Saturday, 7 January 2017

Nicely misinformed!

Well, it seems I was a little misinformed as to what the Pro Mini can do. Ive drafted a connection plan based on fewer I/O pins than it actually has!

Look very closely at the picture above (yes its robbed from a seller, but its the seller ive just ordered them from!). You might just make out two through-holes above the processor? Those are the A4 and A5 pins (unmarked!!!) and are used for the I2C. And again, lool at the bottom edge next to the reset button - three holes i'd not seen - A6, A7, GND!

Wonderful! This 33mm x 18mm board has all the pins I need, with the help of the I/O Expander IC, plus about four spare!

The I/O Expander and the RS232 Driver should sandwich to this board and make a nice compact controller module.

Im starting to think though, that it would make sense to treat the 'local' controller as essentially a dumb terminal - just reading inputs and reporting them, or sending outputs as directed. All the processing of the pin data into actual decimal frequency can be done with all the rest of the clever stuff up in the 'remote' unit, where the controller can be phyically bigger but also bigger in terms of SRAM and FLASH etc.

Update - I may have ballsed up with the Texas Instruments PCF8575 though! It might be a 5v device only! The Microchip MCP23017 though is 3v capable and about the same size and operation. But is a bit more expensive!

Edit - Doh! I can obtain the Microchip device as an experimental sample!

RT-320 Controller - More Hardware Options

After a bit of further thought and advice received, im coming to like another hardware option for the 'local' end of this project,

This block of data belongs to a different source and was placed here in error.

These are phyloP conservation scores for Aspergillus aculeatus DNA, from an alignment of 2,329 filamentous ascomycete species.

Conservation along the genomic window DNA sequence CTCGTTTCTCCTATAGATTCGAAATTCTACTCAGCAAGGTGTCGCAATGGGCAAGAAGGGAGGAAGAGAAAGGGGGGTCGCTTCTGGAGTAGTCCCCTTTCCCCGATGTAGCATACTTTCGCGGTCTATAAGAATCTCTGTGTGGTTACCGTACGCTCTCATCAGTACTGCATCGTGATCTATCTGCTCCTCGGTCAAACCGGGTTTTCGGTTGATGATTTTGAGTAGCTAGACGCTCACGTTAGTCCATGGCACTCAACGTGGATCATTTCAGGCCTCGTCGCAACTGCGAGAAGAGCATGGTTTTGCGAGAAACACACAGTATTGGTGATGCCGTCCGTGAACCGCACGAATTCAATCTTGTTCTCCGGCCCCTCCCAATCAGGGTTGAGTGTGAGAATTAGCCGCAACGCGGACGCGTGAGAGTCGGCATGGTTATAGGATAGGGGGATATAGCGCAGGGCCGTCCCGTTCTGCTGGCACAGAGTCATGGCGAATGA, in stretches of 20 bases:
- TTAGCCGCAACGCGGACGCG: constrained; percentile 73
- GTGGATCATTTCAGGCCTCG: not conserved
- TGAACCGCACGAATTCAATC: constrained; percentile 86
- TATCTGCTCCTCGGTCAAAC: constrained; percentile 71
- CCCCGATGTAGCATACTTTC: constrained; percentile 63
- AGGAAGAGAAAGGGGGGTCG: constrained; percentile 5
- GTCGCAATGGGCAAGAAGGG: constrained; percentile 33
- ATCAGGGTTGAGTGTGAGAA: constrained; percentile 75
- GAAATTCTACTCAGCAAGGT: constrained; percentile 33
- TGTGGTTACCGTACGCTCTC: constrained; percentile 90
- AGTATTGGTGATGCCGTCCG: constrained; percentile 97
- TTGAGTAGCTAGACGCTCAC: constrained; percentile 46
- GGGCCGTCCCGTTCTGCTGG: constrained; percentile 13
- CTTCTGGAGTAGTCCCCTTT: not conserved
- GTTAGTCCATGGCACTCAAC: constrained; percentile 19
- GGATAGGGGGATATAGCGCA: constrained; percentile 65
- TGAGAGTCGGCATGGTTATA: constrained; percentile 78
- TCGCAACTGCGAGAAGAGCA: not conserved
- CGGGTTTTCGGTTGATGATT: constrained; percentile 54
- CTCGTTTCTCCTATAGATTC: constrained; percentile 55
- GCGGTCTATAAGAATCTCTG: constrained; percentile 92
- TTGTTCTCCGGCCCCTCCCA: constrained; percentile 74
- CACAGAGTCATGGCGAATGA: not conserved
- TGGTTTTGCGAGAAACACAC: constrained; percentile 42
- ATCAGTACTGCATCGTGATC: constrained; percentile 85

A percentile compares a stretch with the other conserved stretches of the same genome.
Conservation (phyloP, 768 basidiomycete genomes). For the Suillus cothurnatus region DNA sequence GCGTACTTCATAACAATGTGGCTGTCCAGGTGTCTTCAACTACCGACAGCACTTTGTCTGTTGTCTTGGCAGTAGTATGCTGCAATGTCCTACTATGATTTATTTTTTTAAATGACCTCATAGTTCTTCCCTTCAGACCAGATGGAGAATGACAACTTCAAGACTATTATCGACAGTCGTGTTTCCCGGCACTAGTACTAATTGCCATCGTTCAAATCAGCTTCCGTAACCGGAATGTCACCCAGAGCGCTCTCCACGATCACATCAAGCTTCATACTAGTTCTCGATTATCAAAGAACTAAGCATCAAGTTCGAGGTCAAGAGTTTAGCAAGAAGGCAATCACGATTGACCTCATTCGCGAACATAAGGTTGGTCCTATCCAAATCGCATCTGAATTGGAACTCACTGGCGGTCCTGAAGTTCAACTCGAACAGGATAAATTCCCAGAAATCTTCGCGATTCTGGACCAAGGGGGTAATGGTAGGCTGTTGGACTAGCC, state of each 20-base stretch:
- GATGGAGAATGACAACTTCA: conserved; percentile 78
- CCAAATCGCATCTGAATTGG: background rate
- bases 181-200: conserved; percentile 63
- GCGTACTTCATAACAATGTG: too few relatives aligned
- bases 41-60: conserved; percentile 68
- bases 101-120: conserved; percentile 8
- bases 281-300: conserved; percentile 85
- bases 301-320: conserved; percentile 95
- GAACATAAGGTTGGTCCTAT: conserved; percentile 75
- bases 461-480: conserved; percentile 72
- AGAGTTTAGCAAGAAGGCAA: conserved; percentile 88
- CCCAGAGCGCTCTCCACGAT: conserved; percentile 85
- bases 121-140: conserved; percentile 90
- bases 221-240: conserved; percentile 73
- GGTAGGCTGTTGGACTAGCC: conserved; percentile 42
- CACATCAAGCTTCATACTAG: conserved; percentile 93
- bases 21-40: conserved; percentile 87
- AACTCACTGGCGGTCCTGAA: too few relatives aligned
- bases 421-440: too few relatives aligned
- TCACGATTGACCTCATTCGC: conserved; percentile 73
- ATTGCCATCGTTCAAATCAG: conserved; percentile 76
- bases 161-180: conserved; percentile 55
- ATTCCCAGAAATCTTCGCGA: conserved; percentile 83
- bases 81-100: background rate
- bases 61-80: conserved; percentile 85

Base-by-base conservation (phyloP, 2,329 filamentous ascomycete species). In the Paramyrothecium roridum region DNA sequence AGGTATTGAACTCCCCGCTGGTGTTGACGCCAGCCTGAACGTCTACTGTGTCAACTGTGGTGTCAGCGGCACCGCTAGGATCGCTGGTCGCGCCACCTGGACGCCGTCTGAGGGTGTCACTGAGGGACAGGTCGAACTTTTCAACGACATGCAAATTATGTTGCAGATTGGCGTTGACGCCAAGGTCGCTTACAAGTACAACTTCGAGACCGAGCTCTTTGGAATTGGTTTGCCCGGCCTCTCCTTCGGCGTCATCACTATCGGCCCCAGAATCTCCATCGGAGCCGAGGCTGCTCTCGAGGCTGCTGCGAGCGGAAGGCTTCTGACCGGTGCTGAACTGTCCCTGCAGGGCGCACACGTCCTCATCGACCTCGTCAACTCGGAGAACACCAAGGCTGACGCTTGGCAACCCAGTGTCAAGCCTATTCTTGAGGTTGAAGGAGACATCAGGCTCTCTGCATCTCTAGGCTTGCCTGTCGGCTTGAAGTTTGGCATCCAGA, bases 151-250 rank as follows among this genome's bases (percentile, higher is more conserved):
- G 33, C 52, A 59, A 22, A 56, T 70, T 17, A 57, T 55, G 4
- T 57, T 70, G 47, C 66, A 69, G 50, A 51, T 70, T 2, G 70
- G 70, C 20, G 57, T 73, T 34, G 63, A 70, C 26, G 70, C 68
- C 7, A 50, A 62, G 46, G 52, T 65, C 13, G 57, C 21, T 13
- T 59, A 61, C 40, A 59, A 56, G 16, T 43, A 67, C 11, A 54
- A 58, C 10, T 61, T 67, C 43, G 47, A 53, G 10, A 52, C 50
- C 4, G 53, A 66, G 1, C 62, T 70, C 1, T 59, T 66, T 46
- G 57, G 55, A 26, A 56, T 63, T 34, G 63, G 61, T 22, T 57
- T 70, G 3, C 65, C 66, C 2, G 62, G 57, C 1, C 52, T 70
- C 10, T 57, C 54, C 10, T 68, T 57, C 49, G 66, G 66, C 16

There is another Arduino, the Pro Mini, that is even smaller than the Nano, and, if the analogue pins are used as DIO, gives 20 I/O pins. Now, I need, if I also have the LOCK detect and AGC inputs, 30 I/O lines!

But heres the win - the Texas Instruments PCF8575 I2C 16-bit bidirectional port expander! 2 (or maybe 3, if the interupt is used) connections from the Mini, expands to 16 I/O lines. So, with 4(5) pins of the mini used for serial comms (RS232 and I2C), that leaves 15(16) plus 16 = 31(32)!

More than enough, and some spare!

Another two big advantages - both devices are 3v capable, and very small!
A disadvantage is that the Mini requires an off-board serial controller to connect it to the PC! But once programmed and working that is redundant anyway so isnt needed in the final working unit, its space being used for an RS232 driver instead!

Update - I think the Mini will actually only give me 16 available lines, plus 2 for Serial Comms. Might be a bit tight with just one expander! Perhaps only one or two spare pins!

A bit of work on the block diagram and it looks like the combination of a Pro Mini and a PCF8575 is the way to go! An RS232C SMD driver module to complete the set-up. The MOSFET needed to switch the Switches Vcc line can be a small single channel logic level shifter modified, or even a 2N7000 dead-bug connected to the Expander board. The AGC line for an S-meter, and the 2kHz LOCK tone, will input on a couple of Analogue pins.

RT-320 Controller - Major setback

Damn!

And it was all going so well!.

Yesterday, I 'presented' the Arduino Mega board to the RT-320 to gauge the fit - and it doesnt!

 
 
In the photo above, you can see where the board has to go, its in the space between the turret and the filters/PSU module. Essentially, the slot down the middle.
 
 
So its back to the drawing board.